Palaeohistology

Palaeohistology is the study of fossilized tissues. When most people think of tissues, they tend to think of muscle, tendon, skin, or other soft tissues, but bones and teeth also fit the bill, because they are made of mineralized (and non-mineralized) tissues. Because of their high mineral content, bones and teeth tend to preserve quite nicely in the fossil record and so the vast majority of our knowledge in vertebrate palaeontology comes from studies of the hard parts. What many people don’t realize is that the process of fossilization can preserve a lot of the original details of bones and teeth. Palaeontologists can visualize these tiny details by making thin slices of fossil bones and teeth, called thin sections.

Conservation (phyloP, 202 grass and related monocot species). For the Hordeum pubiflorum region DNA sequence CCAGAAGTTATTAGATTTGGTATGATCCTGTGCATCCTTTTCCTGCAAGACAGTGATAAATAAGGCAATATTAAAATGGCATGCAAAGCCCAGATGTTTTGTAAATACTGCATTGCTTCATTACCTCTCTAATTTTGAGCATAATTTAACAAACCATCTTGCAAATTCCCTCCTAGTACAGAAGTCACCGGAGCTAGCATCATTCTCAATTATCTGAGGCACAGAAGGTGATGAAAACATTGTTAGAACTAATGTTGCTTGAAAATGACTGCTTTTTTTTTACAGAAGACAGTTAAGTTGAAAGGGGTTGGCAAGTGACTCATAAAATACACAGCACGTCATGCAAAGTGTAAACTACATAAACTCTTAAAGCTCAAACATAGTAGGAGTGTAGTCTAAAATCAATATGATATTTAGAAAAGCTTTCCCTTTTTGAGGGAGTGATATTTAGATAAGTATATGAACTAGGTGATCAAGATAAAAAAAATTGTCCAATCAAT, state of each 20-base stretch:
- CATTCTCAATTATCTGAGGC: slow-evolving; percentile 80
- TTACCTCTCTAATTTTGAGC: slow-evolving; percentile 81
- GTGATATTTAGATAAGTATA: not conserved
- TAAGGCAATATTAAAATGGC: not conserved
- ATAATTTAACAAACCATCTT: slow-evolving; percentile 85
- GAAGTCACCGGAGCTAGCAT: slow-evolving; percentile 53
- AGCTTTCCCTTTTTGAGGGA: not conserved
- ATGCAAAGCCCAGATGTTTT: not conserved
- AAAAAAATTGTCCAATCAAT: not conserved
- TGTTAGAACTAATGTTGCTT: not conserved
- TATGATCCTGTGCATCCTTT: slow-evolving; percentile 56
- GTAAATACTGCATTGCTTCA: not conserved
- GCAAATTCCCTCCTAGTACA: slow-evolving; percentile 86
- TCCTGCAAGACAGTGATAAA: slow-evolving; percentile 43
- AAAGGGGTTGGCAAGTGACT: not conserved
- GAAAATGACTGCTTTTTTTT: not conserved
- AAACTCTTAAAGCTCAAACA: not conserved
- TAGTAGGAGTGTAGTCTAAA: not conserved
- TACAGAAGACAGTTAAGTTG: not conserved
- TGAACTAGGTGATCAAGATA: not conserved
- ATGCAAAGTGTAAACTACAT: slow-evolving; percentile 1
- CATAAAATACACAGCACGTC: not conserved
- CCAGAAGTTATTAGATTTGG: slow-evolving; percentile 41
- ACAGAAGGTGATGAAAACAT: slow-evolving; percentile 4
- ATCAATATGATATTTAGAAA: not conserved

Closeup of a tooth (left) and jaw bone (right) of a fossil mammal. All of the tiny dots in the bone are spaces left behind by the bone cells that used to be found all over the bone. The larger worm-like gaps in the bone are the spaces left behind by blood vessels.

Closeup of a tooth (left) and jaw bone (right) of a fossil mammal. All of the tiny dots in the bone are spaces left behind by the bone cells that used to be found all over the bone. The larger worm-like gaps in the bone are the spaces left behind by blood vessels.

 

 

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